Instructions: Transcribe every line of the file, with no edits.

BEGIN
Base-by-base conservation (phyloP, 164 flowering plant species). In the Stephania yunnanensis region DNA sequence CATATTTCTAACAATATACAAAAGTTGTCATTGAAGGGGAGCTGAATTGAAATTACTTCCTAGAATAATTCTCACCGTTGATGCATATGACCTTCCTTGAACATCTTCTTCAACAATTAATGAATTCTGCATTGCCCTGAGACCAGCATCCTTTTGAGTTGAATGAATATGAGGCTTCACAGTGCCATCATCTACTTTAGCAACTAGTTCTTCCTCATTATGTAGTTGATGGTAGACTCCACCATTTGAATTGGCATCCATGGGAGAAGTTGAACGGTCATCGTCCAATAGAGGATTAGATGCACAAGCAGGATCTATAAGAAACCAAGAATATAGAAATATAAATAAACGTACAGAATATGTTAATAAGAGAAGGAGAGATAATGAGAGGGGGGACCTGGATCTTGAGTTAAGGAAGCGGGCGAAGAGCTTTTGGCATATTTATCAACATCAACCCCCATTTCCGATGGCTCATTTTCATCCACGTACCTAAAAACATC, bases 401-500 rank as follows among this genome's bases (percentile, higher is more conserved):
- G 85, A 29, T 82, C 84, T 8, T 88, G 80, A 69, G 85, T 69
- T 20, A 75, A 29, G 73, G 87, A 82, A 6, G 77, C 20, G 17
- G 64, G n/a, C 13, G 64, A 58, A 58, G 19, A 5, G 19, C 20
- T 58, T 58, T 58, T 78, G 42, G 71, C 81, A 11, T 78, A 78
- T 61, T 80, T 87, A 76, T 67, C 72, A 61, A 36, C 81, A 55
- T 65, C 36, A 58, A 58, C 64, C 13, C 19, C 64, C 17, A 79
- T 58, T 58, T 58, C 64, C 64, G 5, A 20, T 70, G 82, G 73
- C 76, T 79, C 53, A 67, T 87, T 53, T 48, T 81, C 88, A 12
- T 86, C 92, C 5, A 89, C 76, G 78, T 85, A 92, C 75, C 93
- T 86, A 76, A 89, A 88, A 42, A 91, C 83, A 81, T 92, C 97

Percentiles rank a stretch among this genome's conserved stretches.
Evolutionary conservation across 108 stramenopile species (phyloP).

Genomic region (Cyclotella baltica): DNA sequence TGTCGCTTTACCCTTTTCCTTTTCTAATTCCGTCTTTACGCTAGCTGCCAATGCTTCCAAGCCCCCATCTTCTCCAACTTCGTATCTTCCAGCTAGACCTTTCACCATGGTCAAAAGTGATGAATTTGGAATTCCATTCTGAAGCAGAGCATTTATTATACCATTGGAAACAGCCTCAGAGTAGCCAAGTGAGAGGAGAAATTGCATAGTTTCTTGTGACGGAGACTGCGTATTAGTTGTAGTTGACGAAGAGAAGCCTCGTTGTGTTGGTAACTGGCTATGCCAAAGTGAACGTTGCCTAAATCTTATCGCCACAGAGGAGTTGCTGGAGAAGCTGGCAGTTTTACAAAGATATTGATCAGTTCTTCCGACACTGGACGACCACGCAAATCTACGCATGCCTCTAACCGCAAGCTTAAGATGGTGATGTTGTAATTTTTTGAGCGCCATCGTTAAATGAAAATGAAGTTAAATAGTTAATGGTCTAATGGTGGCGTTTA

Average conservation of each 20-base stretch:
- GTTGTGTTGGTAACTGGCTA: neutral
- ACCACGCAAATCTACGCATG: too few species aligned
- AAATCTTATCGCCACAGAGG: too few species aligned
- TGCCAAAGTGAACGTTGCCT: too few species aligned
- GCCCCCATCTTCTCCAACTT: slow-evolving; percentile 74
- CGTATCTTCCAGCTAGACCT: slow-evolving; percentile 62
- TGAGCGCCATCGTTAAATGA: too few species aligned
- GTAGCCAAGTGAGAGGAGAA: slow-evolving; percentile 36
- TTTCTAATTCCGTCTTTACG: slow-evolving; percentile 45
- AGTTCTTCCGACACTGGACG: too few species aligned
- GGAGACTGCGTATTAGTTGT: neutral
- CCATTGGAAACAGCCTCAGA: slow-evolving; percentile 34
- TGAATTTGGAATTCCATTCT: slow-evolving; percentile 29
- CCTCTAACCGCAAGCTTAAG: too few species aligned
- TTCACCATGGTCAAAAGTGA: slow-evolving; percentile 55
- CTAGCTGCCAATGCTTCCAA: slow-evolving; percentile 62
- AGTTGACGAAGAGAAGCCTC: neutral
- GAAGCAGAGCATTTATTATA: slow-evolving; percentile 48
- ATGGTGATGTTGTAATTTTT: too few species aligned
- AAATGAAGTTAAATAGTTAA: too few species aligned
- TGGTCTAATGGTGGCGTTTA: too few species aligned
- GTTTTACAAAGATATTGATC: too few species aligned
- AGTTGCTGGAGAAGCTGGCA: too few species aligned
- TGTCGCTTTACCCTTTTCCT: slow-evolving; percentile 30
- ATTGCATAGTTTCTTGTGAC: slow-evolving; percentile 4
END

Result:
Base-by-base conservation (phyloP, 164 flowering plant species). In the Stephania yunnanensis region DNA sequence CATATTTCTAACAATATACAAAAGTTGTCATTGAAGGGGAGCTGAATTGAAATTACTTCCTAGAATAATTCTCACCGTTGATGCATATGACCTTCCTTGAACATCTTCTTCAACAATTAATGAATTCTGCATTGCCCTGAGACCAGCATCCTTTTGAGTTGAATGAATATGAGGCTTCACAGTGCCATCATCTACTTTAGCAACTAGTTCTTCCTCATTATGTAGTTGATGGTAGACTCCACCATTTGAATTGGCATCCATGGGAGAAGTTGAACGGTCATCGTCCAATAGAGGATTAGATGCACAAGCAGGATCTATAAGAAACCAAGAATATAGAAATATAAATAAACGTACAGAATATGTTAATAAGAGAAGGAGAGATAATGAGAGGGGGGACCTGGATCTTGAGTTAAGGAAGCGGGCGAAGAGCTTTTGGCATATTTATCAACATCAACCCCCATTTCCGATGGCTCATTTTCATCCACGTACCTAAAAACATC, bases 401-500 rank as follows among this genome's bases (percentile, higher is more conserved):
- G 85, A 29, T 82, C 84, T 8, T 88, G 80, A 69, G 85, T 69
- T 20, A 75, A 29, G 73, G 87, A 82, A 6, G 77, C 20, G 17
- G 64, G n/a, C 13, G 64, A 58, A 58, G 19, A 5, G 19, C 20
- T 58, T 58, T 58, T 78, G 42, G 71, C 81, A 11, T 78, A 78
- T 61, T 80, T 87, A 76, T 67, C 72, A 61, A 36, C 81, A 55
- T 65, C 36, A 58, A 58, C 64, C 13, C 19, C 64, C 17, A 79
- T 58, T 58, T 58, C 64, C 64, G 5, A 20, T 70, G 82, G 73
- C 76, T 79, C 53, A 67, T 87, T 53, T 48, T 81, C 88, A 12
- T 86, C 92, C 5, A 89, C 76, G 78, T 85, A 92, C 75, C 93
- T 86, A 76, A 89, A 88, A 42, A 91, C 83, A 81, T 92, C 97

Percentiles rank a stretch among this genome's conserved stretches.
Evolutionary conservation across 108 stramenopile species (phyloP).

Genomic region (Cyclotella baltica): DNA sequence TGTCGCTTTACCCTTTTCCTTTTCTAATTCCGTCTTTACGCTAGCTGCCAATGCTTCCAAGCCCCCATCTTCTCCAACTTCGTATCTTCCAGCTAGACCTTTCACCATGGTCAAAAGTGATGAATTTGGAATTCCATTCTGAAGCAGAGCATTTATTATACCATTGGAAACAGCCTCAGAGTAGCCAAGTGAGAGGAGAAATTGCATAGTTTCTTGTGACGGAGACTGCGTATTAGTTGTAGTTGACGAAGAGAAGCCTCGTTGTGTTGGTAACTGGCTATGCCAAAGTGAACGTTGCCTAAATCTTATCGCCACAGAGGAGTTGCTGGAGAAGCTGGCAGTTTTACAAAGATATTGATCAGTTCTTCCGACACTGGACGACCACGCAAATCTACGCATGCCTCTAACCGCAAGCTTAAGATGGTGATGTTGTAATTTTTTGAGCGCCATCGTTAAATGAAAATGAAGTTAAATAGTTAATGGTCTAATGGTGGCGTTTA

Average conservation of each 20-base stretch:
- GTTGTGTTGGTAACTGGCTA: neutral
- ACCACGCAAATCTACGCATG: too few species aligned
- AAATCTTATCGCCACAGAGG: too few species aligned
- TGCCAAAGTGAACGTTGCCT: too few species aligned
- GCCCCCATCTTCTCCAACTT: slow-evolving; percentile 74
- CGTATCTTCCAGCTAGACCT: slow-evolving; percentile 62
- TGAGCGCCATCGTTAAATGA: too few species aligned
- GTAGCCAAGTGAGAGGAGAA: slow-evolving; percentile 36
- TTTCTAATTCCGTCTTTACG: slow-evolving; percentile 45
- AGTTCTTCCGACACTGGACG: too few species aligned
- GGAGACTGCGTATTAGTTGT: neutral
- CCATTGGAAACAGCCTCAGA: slow-evolving; percentile 34
- TGAATTTGGAATTCCATTCT: slow-evolving; percentile 29
- CCTCTAACCGCAAGCTTAAG: too few species aligned
- TTCACCATGGTCAAAAGTGA: slow-evolving; percentile 55
- CTAGCTGCCAATGCTTCCAA: slow-evolving; percentile 62
- AGTTGACGAAGAGAAGCCTC: neutral
- GAAGCAGAGCATTTATTATA: slow-evolving; percentile 48
- ATGGTGATGTTGTAATTTTT: too few species aligned
- AAATGAAGTTAAATAGTTAA: too few species aligned
- TGGTCTAATGGTGGCGTTTA: too few species aligned
- GTTTTACAAAGATATTGATC: too few species aligned
- AGTTGCTGGAGAAGCTGGCA: too few species aligned
- TGTCGCTTTACCCTTTTCCT: slow-evolving; percentile 30
- ATTGCATAGTTTCTTGTGAC: slow-evolving; percentile 4